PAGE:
When there’s snow, there’s a chance to ski and enjoy outdoor entertainment. Ski resorts have long been a destination for those seeking recreational activities during the winter, and the economics of the ski industry are varied depending on region and structure. Skiing as an industry is unique since the competitive environment is set: the cost of entry is so high that no new resorts enter the market. Of grave concern to the industry, however, is the impact of climate change on factors relating to the ski industry: precipitation, temperature, skier days and skier retention. In order for ski areas to continue to grow, they need to attract new skiers and convert them to a core customer. A decrease in these factors forces ski resorts to make adjustments to their product in the form of reduced hours of operation, staffing, increased snow making and variable ticket pricing. Each of those has an effect on the consumer’s decision to frequent their local area. Skiers who rate themselves as beginners are more likely to leave the sport altogether, thus losing the chance to increase this core customer group.
When looking at ski resort financials, you can see start to discover trends within the industry. While ticket sales make up the majority of revenue to a ski industry (about 50%) there is still plenty of opportunity for increased revenue from cross selling and upselling, including dining, rental, ski school programs and overnight stays if the resort owns the hotel. Resort and hotel ownership is also one of the ways for a ski area to increase its total value. Resorts that are struggling financially seem to be doing so by having a larger percentage of revenue going to operations and staff, as well as having a high debt load that increases the interest payments on loans or increased leasing costs. Financially strong resorts have been able to decrease their total debt load, while increasing revenue and controlling expenses.
As resorts work on their marketing plan, they should also break their consumers into segments. Different sub groups of skiers have different preferences; women and men view resorts and amenities differently, as do intermediate and advanced skiers. Resorts that have more difficult terrain tend to attract higher level skiers, who value the difficulty of the terrain and are less concerned with amenities, while easier resorts would be better suited by focusing on the customer experience and the inclusion of a nice dining area.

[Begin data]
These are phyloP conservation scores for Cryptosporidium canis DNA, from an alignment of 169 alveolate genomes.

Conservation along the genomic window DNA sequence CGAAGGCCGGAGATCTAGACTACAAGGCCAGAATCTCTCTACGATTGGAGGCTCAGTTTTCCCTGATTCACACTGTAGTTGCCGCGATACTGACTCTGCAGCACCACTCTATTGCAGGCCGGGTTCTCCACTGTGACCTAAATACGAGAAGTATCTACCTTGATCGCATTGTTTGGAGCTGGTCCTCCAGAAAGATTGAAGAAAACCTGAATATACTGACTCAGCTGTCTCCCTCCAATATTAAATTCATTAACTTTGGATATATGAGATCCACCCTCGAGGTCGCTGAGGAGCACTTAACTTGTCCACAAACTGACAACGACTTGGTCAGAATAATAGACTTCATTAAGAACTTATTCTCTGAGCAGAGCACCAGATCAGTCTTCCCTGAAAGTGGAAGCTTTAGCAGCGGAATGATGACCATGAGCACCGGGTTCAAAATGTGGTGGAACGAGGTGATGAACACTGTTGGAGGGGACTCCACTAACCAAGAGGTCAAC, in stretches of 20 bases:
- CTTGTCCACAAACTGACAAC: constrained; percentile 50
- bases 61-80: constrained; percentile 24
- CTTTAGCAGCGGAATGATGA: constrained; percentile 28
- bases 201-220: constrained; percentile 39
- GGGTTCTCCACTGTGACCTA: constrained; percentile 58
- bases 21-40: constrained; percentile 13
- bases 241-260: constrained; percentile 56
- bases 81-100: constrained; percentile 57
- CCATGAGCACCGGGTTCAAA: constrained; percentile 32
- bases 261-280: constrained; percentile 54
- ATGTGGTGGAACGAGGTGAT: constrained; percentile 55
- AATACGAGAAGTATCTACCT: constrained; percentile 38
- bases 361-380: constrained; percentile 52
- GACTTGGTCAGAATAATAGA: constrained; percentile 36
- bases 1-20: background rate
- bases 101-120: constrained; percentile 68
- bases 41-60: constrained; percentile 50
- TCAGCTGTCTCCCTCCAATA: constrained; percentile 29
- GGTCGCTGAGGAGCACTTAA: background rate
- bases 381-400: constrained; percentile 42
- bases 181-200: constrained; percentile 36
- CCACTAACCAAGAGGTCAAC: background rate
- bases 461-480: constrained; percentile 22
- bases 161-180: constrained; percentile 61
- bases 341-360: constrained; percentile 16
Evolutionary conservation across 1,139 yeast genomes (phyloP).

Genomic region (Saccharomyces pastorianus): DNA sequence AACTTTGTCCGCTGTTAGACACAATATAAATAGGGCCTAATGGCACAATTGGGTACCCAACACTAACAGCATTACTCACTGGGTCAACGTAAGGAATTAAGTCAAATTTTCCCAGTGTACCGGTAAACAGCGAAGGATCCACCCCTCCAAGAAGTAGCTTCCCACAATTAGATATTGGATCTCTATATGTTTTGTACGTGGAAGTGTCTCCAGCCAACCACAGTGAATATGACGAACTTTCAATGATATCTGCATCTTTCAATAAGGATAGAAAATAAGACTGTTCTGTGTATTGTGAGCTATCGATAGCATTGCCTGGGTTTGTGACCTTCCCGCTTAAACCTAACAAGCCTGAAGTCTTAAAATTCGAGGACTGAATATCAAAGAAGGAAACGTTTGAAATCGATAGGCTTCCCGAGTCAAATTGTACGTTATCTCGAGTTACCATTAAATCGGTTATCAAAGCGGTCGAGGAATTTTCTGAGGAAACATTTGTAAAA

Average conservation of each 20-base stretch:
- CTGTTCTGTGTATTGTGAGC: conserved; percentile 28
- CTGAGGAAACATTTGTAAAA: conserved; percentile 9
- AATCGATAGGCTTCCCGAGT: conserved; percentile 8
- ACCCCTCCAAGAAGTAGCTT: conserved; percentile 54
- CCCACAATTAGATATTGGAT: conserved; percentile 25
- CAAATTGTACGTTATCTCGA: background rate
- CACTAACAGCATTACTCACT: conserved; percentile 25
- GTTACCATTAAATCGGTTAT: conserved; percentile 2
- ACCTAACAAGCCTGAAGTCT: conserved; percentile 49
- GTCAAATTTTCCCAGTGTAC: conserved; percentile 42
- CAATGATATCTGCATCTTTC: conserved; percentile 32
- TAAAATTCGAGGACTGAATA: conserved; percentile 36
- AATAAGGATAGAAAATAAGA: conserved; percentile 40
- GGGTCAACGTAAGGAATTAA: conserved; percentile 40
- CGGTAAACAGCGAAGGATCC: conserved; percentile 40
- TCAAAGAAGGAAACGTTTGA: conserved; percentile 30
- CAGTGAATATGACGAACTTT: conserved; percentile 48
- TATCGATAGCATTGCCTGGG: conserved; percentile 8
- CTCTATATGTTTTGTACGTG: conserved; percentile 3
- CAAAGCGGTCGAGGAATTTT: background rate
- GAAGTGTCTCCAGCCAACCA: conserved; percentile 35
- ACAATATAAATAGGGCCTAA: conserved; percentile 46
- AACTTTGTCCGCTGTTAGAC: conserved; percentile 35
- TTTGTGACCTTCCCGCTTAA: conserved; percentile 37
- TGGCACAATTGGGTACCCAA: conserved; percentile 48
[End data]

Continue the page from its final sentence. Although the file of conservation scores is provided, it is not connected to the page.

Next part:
The current state of the industry shows positive economic impact of ski resorts, as well as providing insight for managers of resorts. To adequately see a return on investment, resorts should understand their current consumer and target skiers of similar demographics. Resorts should also focus on viewing skiing as a complete experience, including the snow, quality of runs, customer service provided members, onsite lodging and dining experiences. Viewing the experience as a whole allows resorts to increase their revenue from multiple streams, while supplying their customer with everything required to meet their needs.
Belin, D. (2016). Eye on the industry: 2014-15 economic analysis of US ski areas. National Ski Area Association Journal, Spring 2016. http://www.rrcassociates.com/wp-content/uploads/2016/08/Economic-Analysis-1415.pdf
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Matzler, K., et. al. (2008). Customer satisfaction with alpine ski areas: The moderating effects of personal, situational, and product factors. Journal of Travel Research, 46. 403-413.
Rutty, R., et. al. (2015). Behavioural adaptation of skiers to climate variability and change in Ontario, Canada. Journal of Outdoor Recreation and Tourism, 11. 13-21.
Thompson, D. (2012). No business like snow business: The economics of big resorts. The Atlantic; February 7, 2012.
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